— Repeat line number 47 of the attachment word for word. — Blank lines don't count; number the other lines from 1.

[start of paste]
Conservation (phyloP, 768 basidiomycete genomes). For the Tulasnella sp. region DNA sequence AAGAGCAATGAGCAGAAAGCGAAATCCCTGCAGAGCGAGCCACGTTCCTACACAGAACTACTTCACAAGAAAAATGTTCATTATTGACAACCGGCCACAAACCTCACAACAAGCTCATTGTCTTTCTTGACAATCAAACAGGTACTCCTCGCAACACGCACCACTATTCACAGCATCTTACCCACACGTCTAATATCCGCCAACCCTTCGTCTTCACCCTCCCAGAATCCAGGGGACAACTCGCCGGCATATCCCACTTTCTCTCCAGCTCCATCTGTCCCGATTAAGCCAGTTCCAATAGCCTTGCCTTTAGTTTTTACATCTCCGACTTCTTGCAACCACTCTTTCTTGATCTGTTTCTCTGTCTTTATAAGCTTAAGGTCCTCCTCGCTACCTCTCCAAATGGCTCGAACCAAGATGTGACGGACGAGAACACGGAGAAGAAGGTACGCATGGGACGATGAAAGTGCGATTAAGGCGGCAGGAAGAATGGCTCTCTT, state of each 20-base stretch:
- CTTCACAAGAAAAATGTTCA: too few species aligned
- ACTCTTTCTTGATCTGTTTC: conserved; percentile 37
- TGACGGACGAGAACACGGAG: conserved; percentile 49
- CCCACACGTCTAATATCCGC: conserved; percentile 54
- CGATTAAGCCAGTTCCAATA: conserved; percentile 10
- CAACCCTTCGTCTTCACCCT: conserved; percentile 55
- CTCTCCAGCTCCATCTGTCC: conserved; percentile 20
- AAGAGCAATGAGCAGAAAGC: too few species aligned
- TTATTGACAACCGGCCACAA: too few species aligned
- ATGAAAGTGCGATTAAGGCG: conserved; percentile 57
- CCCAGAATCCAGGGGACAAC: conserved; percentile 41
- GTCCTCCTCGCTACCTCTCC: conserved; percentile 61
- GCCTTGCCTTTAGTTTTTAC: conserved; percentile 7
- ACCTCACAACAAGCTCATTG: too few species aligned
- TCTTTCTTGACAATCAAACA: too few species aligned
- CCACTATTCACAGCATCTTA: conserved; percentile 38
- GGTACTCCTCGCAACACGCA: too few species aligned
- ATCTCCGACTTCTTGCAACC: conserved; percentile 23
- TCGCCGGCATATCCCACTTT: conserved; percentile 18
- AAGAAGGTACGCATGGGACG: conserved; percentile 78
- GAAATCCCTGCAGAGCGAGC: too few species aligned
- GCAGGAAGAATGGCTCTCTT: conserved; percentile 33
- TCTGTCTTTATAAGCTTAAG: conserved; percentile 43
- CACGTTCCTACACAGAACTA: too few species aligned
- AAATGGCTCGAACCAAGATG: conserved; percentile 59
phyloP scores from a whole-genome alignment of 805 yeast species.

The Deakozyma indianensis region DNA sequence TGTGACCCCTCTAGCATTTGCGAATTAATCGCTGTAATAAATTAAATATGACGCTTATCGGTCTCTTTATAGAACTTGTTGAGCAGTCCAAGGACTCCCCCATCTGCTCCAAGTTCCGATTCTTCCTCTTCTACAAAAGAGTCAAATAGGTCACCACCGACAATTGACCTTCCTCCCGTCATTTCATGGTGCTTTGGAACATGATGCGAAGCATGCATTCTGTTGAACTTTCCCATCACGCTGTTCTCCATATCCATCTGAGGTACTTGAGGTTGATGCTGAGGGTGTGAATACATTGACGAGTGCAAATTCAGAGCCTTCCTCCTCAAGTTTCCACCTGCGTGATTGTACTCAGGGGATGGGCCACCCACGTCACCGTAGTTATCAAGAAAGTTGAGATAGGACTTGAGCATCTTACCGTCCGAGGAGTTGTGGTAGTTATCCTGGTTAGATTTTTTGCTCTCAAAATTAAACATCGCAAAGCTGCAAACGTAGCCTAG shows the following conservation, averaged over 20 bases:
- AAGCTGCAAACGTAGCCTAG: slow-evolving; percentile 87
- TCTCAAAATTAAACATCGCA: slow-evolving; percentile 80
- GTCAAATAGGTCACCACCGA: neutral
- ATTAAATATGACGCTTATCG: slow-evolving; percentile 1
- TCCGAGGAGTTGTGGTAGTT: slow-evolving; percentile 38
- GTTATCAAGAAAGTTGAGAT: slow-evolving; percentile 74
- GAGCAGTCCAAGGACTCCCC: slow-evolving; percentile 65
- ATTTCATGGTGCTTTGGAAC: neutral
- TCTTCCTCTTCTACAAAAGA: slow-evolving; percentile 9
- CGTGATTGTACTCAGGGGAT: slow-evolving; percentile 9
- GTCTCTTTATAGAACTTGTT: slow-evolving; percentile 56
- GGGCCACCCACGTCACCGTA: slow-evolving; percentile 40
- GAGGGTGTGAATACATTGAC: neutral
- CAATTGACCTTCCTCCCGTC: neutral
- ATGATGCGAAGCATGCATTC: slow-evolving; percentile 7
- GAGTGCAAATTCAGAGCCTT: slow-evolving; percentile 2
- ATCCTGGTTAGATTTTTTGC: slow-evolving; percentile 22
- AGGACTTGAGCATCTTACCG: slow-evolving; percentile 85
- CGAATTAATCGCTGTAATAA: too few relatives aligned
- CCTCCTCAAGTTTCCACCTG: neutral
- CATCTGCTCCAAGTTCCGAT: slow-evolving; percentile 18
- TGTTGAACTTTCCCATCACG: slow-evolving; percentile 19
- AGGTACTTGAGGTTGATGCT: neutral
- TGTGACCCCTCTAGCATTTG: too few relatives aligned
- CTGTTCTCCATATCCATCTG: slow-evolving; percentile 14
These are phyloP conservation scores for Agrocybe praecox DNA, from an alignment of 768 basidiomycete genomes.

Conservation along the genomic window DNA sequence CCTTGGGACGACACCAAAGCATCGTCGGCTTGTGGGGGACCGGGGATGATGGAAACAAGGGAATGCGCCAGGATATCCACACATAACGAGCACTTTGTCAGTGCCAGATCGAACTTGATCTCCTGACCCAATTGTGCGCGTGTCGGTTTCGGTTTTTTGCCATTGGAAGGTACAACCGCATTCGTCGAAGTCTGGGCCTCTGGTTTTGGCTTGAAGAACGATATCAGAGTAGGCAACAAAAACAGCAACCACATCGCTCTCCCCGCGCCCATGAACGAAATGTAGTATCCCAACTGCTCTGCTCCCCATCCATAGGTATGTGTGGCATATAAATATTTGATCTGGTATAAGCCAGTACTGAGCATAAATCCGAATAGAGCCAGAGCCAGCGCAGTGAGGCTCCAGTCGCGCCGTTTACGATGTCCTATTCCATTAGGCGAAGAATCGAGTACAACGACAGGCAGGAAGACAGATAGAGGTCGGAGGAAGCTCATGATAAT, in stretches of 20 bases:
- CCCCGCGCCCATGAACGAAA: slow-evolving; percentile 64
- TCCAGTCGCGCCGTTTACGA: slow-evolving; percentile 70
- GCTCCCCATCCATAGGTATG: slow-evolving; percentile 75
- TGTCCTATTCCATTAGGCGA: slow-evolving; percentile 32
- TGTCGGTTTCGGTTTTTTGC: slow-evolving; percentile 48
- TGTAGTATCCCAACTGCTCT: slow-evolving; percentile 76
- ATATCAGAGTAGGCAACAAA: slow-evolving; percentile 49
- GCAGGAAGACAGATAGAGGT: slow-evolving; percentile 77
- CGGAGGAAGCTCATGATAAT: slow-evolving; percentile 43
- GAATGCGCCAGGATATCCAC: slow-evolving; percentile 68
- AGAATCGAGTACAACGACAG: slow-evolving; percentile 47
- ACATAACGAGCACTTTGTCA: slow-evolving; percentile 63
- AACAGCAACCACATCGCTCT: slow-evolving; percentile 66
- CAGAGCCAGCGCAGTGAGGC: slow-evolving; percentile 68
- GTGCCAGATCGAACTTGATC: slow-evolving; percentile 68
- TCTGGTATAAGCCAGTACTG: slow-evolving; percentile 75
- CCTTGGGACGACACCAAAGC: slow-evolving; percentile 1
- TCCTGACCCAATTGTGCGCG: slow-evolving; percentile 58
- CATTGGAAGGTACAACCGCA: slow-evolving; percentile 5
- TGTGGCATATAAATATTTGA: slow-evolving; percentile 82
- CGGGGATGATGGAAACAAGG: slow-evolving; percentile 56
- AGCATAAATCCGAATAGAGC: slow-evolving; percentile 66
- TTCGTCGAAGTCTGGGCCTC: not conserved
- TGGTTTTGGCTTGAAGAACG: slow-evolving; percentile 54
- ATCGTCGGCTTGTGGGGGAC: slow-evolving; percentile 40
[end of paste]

- CGAATTAATCGCTGTAATAA: too few relatives aligned